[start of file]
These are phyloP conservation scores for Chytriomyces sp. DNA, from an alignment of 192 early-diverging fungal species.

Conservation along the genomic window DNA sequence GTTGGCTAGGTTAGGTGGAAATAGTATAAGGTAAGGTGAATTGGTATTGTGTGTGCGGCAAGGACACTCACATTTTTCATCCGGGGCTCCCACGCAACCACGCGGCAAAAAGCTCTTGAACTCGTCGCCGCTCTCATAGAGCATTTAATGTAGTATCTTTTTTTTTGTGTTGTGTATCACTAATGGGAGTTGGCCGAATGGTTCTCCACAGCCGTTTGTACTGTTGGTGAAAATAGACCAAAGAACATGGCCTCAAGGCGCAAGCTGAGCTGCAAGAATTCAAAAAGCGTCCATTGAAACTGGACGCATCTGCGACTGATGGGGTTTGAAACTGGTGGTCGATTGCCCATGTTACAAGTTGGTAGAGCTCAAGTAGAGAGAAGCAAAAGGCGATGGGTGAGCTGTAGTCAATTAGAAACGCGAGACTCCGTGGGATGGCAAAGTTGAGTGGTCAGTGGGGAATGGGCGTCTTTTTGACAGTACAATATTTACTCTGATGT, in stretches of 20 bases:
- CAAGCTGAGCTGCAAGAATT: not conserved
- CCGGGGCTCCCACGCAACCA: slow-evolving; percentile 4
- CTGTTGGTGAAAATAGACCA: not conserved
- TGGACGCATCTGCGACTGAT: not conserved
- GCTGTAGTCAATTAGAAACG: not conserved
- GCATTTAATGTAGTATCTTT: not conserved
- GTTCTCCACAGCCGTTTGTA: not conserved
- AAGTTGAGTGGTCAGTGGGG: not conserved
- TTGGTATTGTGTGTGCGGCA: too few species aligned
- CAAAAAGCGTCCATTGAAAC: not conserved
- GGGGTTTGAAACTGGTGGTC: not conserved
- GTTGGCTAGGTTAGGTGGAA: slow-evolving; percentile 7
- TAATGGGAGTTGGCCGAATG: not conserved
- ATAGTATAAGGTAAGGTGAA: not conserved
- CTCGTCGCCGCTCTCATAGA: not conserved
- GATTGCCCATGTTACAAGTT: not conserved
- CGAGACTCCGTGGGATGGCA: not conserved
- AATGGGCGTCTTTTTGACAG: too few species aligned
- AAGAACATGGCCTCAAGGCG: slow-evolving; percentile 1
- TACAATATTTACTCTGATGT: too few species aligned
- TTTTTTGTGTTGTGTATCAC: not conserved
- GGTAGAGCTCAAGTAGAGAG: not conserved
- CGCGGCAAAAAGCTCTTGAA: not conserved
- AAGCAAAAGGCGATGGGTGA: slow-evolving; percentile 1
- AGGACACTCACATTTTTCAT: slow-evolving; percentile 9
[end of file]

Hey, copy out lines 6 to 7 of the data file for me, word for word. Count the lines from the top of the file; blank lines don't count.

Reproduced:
- TGGACGCATCTGCGACTGAT: not conserved
- GCTGTAGTCAATTAGAAACG: not conserved